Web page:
A Truly International Monetary Fund or a Continuing North-Atlantic Monetary Fund?
This post follows up on, updates, and responds to a number of comments we received on, our previous post on the succession to Dominique Strauss-Kahn as Managing Director of the IMF.
Why not a meritorious European this time?
Some have argued that the key principle to introduce is merit not nationality. And if that results in a European candidate—for example Christine Lagarde—that should be fine. We agree. But this time is special. The process must be, and must be believed to be, merit-based. If the process throws up a European candidate, doubts will linger: was the candidate truly meritorious or will the presumption be that the result was a stitch-up—once again—between the Europeans and Americans. Signaling a decisive change from the past requires an outcome that is different.
This principle would apply also to the next change at the World Bank to which the United States must commit, difficult as it might be for the US administration to convince Congress that a non-American should head this institution. Once the process acquires legitimacy, one can move to a truly nationality-blind process that can then throw up Europeans to lead the IMF and Americans to head the World Bank.
We think it highly desirable to have women as heads of international institutions. But at this stage, discrimination on the basis of nationality is an even bigger threat to the legitimacy of the Bretton Woods institutions than that based on gender, which of course must also be addressed.
What are the most important selection criteria?
Imagination and leadership, then experience and political heft. The world economy faces unprecedented challenges: the euro crisis of course, but also global imbalances and the US fiscal situation. Also, the risk of instability in emerging markets has not disappeared. These challenges call for a spirit of policy innovation, absence of doctrinal or cultural prejudices, and an ability to create consensus on new solutions. It is difficult to find this combination of talents, so it is crucial to enlarge the potential pool of candidates.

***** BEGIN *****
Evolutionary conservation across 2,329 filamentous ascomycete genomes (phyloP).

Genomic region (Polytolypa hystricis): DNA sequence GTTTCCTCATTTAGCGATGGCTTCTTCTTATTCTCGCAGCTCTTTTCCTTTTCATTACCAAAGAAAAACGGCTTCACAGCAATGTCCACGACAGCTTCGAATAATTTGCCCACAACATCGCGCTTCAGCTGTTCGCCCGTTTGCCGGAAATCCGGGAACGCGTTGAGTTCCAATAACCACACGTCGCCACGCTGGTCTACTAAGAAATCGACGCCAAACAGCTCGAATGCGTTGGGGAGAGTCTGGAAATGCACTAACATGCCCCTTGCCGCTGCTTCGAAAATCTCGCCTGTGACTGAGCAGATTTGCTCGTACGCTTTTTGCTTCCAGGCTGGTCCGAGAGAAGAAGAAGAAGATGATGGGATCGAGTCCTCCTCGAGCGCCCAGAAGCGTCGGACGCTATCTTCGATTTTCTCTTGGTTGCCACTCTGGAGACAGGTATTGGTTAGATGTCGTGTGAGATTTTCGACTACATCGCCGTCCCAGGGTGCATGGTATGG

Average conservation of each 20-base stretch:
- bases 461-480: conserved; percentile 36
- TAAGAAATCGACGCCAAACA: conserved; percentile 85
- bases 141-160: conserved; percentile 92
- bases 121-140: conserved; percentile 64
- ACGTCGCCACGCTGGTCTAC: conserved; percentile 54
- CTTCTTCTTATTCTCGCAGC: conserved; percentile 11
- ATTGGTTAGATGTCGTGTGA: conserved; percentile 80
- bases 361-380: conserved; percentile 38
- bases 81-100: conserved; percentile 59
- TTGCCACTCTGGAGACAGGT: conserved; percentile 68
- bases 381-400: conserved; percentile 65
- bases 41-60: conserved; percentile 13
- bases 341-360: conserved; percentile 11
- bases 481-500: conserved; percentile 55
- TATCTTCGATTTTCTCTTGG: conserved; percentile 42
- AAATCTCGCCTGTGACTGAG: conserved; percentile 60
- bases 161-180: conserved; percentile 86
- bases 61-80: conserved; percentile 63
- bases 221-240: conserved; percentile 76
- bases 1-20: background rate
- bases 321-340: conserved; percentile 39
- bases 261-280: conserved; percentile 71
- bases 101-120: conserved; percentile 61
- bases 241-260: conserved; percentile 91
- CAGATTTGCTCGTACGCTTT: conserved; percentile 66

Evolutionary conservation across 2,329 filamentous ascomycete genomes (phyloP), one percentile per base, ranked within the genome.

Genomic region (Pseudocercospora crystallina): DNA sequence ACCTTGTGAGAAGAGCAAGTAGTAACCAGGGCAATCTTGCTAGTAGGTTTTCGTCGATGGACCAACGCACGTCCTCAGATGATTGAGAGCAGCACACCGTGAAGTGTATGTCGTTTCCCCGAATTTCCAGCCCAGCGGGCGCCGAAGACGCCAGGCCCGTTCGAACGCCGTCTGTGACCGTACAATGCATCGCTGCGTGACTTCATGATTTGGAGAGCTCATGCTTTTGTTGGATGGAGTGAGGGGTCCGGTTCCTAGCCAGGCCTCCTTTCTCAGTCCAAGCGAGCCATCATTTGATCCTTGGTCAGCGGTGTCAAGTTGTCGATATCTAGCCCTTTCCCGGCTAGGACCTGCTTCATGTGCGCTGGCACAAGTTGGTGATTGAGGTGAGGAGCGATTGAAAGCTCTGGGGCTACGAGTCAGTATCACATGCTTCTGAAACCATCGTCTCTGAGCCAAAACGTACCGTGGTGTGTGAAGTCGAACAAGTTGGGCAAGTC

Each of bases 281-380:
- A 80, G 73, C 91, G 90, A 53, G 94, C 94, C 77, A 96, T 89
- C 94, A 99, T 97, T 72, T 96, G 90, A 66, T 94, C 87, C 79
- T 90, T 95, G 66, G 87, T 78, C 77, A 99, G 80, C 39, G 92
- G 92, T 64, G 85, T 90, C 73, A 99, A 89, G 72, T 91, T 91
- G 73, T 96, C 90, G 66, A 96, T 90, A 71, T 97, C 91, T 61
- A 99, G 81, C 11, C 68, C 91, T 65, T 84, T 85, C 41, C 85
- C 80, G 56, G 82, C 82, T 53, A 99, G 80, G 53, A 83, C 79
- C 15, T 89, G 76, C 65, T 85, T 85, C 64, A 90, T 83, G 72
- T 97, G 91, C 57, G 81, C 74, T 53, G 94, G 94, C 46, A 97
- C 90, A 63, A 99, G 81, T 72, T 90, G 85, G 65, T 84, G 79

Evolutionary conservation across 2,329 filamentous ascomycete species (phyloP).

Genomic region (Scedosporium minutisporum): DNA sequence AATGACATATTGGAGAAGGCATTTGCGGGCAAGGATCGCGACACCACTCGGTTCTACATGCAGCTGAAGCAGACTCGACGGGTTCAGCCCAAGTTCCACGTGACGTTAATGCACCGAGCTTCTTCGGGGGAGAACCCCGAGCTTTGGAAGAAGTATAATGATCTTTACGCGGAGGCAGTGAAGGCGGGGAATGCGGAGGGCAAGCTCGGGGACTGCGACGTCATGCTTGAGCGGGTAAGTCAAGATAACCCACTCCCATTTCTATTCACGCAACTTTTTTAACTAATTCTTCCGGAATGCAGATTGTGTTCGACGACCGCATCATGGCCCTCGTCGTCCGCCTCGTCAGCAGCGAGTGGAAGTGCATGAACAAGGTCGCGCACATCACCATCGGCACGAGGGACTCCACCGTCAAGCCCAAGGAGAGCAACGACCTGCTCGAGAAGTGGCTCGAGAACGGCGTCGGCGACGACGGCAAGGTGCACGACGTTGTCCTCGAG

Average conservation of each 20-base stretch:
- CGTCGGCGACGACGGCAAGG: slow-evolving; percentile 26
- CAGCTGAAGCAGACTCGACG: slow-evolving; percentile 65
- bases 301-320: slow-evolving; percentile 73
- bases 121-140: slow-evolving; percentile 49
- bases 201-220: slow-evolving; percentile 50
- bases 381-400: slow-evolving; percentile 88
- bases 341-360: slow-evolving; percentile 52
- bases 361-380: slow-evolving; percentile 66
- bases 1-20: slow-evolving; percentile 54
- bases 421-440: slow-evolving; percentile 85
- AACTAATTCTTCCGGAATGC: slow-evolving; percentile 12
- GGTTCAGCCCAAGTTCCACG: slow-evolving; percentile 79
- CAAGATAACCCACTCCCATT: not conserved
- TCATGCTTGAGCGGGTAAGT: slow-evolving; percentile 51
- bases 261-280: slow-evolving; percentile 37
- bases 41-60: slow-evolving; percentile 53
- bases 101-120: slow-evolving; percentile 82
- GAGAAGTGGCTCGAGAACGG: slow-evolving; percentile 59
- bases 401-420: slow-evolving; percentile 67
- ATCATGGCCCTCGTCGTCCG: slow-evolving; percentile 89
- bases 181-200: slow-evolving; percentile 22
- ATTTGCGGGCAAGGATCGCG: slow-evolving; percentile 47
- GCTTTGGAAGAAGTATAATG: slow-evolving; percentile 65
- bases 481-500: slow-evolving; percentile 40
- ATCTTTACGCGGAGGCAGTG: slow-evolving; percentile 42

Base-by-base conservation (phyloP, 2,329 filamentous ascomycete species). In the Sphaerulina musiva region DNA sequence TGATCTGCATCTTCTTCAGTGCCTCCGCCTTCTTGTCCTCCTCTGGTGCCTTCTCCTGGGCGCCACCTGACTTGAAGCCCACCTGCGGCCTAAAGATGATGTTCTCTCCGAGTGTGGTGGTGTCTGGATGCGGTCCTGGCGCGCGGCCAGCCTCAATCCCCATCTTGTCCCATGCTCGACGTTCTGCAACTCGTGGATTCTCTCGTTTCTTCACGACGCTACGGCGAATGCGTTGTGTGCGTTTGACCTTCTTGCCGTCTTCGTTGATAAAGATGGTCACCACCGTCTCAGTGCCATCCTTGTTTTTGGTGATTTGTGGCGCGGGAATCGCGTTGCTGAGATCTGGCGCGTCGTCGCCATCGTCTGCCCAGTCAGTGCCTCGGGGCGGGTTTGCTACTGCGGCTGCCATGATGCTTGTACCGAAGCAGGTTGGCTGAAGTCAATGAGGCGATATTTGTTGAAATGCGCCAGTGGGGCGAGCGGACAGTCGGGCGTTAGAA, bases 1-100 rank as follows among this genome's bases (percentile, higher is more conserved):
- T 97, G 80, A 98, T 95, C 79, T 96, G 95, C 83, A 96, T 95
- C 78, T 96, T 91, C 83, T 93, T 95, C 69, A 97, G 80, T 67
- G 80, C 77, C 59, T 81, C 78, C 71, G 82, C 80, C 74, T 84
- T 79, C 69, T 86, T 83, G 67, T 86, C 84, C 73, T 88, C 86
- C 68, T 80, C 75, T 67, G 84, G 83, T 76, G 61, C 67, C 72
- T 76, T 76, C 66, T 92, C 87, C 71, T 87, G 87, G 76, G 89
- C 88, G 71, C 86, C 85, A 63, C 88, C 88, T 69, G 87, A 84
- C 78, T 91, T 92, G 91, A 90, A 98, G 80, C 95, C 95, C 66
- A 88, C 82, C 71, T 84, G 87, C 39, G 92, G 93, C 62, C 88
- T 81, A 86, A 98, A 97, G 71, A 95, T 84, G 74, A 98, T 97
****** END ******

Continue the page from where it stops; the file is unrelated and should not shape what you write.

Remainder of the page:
Shouldn't Europeans get the job just because the IMF has so much exposure in Europe?
As our colleague Ted Truman has noted, the Fund has only about half its exposure in Europe at this point, and who knows what will happen in the emerging world over the next five years. In any case, why should the debtors be in charge of the bank? This is certainly not an argument we heard from Europe during the Asian Crisis in the late 1990s.
From a European viewpoint, isn't it in the European interest to have a European MD even if it is not in the global interest?
Things are less clear-cut in practice. A year ago, the key challenge for the IMF was to convince the Europeans that the Fund's involvement in the euro crisis was in their own interest. This is now done and accepted, not least thanks to Dominique Strauss-Kahn's past leadership. The next challenges will be different: especially, if the Fund decides that further assistance is needed for Greece, the most difficult part will be to convince reluctant stakeholders in the rest of the world, especially Asians and the US Congress, to keep going along the Europeans on this path. All things equal, a European MD would find this task more difficult than a non-European. If this is the right way to look at it, then one could even argue that the special interest of Europe calls for a non-European MD.
How can Europe be expected to voluntarily renounce a top position?
Europeans head the World Trade Organization (Pascal Lamy), the Financial Stability Board (Mario Draghi), the Bank for International Settlements (Jaime Caruana), the Basel Committee on Banking Supervision (Nout Wellinck), the International Accounting Standards Board (Hans Hoogervorst), and many other international organizations with economic policy relevance. In a changing world, they simply cannot keep all these.
Can a non-European understand and manage the intricacies of European politics?
Certainly as much as a European could understand the intricacies of Asia in the late 1990s. There is a long track record of non-Europeans who have been very adept at managing the complexities of Europe. The European Department of the IMF itself is an example, with a string of officials, from Michael Deppler to today's Ajai Chopra, who have commanded widespread respect in the Europe.
Can the emerging countries defend a common candidate?
This is probably the biggest reason why it remains likely that the next MD will be a European. For all their customary squabbling, the Europeans have a powerful coordination mechanism with the machinery of EU institutions and meetings. This does not exist in the emerging world, where the rhetoric can be common but common positions on substantial matters are not frequently achieved. If the BRICS were able to field a joint candidate, it would be a game-changer. But this remains less than likely.